Thanks to advances in motion tracking technologies used for years on nonbrain-related cancers, such as lung and liver, precision radiosurgery for treatment of malignant brain tumors can now be performed using a flexible, removable mask placed over the face, instead of the anchored stereotactic headframe, previously required. Penn State Health Milton S. Hershey Medical Center is one of the first in the country to have the new Leksell GammaKnife® upgrade, called the Icon™ (Elekta, Sweden), which offers the motion-tracking mask, as well as the conventional headframe.
The radiation sources and beam technology are unchanged. According to James McInerney, MD, professor of neurosurgery, “Eliminating the need for a stereotactic headframe anchored to the skull opens up treatment possibilities that weren’t feasible in the past. This translates into hope for patients who had certain types of brain tumors that might have had fewer treatment options.”
With the Icon unit, the tracking mask is integrated with a real-time on-board CT scan and software that continually accounts for movement in the three rotational axes, as well as the three translational axes, without the need for mechanical adjustments or having to halt the radiation treatment. Dr. McInerney adds, “Perhaps the biggest change, in terms of treatment options, is the ability to conduct hypofractionated radiotherapy. We can now treat larger tumors and tumors located in sensitive areas, like the brain stem or optic chiasm, more aggressively, over multiple sessions. The level of precision has also improved; smaller tumors can be targeted. With hypofractionated treatment, sessions are shorter, so patients are more comfortable.”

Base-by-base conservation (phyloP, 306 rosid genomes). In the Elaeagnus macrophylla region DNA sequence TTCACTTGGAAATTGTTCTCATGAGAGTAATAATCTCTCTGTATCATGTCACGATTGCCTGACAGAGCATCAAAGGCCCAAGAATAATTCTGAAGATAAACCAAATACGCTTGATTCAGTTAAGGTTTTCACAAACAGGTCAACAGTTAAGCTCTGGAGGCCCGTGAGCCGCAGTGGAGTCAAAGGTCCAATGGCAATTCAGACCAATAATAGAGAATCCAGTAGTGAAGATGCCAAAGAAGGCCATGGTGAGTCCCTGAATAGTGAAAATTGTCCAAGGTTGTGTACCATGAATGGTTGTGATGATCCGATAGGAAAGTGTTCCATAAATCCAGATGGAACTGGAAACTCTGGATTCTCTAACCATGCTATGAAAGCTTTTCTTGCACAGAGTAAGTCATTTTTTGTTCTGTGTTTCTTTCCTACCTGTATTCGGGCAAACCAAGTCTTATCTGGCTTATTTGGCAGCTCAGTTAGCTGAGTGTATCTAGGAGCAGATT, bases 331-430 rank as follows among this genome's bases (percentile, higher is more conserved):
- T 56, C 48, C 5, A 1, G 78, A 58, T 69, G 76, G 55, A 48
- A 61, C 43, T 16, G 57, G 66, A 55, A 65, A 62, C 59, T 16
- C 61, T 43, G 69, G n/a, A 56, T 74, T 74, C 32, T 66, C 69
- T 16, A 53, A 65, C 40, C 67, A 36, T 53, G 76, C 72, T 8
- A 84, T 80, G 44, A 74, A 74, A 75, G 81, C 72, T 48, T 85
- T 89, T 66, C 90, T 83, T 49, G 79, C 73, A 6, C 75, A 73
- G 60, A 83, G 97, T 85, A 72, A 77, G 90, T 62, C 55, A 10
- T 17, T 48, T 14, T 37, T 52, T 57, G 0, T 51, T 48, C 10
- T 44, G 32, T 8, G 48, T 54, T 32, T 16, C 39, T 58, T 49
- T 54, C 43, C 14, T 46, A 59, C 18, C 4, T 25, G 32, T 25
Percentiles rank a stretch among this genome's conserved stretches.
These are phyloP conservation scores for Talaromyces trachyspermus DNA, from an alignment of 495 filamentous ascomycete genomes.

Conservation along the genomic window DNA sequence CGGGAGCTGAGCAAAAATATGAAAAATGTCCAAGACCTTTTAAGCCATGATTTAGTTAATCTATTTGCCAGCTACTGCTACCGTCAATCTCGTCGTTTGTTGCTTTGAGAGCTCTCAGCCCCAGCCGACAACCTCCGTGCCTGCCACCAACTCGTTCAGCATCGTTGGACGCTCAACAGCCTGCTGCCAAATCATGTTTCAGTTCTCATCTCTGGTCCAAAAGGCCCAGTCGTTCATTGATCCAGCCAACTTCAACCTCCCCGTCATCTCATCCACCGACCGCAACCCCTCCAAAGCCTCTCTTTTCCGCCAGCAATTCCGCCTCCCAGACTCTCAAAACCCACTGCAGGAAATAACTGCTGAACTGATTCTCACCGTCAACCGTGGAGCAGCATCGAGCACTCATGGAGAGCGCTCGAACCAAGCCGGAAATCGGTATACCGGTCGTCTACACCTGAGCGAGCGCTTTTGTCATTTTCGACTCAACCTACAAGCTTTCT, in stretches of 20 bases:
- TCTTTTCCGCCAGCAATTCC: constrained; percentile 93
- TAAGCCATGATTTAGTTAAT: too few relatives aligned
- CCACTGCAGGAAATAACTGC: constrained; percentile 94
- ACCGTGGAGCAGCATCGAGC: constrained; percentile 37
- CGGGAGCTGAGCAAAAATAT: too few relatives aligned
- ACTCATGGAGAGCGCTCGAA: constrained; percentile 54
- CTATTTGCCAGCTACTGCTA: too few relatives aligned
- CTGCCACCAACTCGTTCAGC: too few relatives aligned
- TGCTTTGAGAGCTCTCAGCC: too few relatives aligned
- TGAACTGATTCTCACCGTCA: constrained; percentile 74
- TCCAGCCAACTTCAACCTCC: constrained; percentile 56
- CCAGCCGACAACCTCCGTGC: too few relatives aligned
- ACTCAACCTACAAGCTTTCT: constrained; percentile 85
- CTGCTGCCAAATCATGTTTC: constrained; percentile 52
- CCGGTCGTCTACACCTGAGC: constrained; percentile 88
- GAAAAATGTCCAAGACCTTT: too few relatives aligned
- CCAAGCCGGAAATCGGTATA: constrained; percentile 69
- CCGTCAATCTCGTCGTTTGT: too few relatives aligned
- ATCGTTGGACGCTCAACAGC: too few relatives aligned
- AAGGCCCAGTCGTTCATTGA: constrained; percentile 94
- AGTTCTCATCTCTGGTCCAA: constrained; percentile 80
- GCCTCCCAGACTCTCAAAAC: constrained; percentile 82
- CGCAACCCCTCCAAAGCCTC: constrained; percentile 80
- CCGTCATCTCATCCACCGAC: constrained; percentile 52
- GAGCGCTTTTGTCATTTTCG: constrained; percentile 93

The Icon system is also likely better at treating metastatic disease. With the older versions of this system (Perfexion™), Dr. McInerney adds, “It took a lot of time to target just three small tumors. Now it’s possible to target up to 15 smaller tumors during a single session.” The Icon system achieves ultra-high precision (±0.15 mm), within the context of several hypofractionated treatment sessions. Other tumors involving vascular malformation may also be more amenable to treatment with this newer system. It allows for hypofractionated therapy to help decrease the risk of bleeding secondary to treatment, which can lower the risks associated with management.
Dr. McInerney adds, “Treatment planning and radiation delivery can be performed over several days or a week with the mask. This will likely make the entire process much more flexible and convenient for patients, family members and care providers.”
James McInerney, MD
Professor of Neurosurgery
RESIDENCY: Neurological surgery, Dartmouth Hitchcock Medical
Center, Lebanon, N.H.
INTERNSHIP: General surgery, National Naval Medical Center,
MEDICAL SCHOOL: Georgetown University, School of Medicine,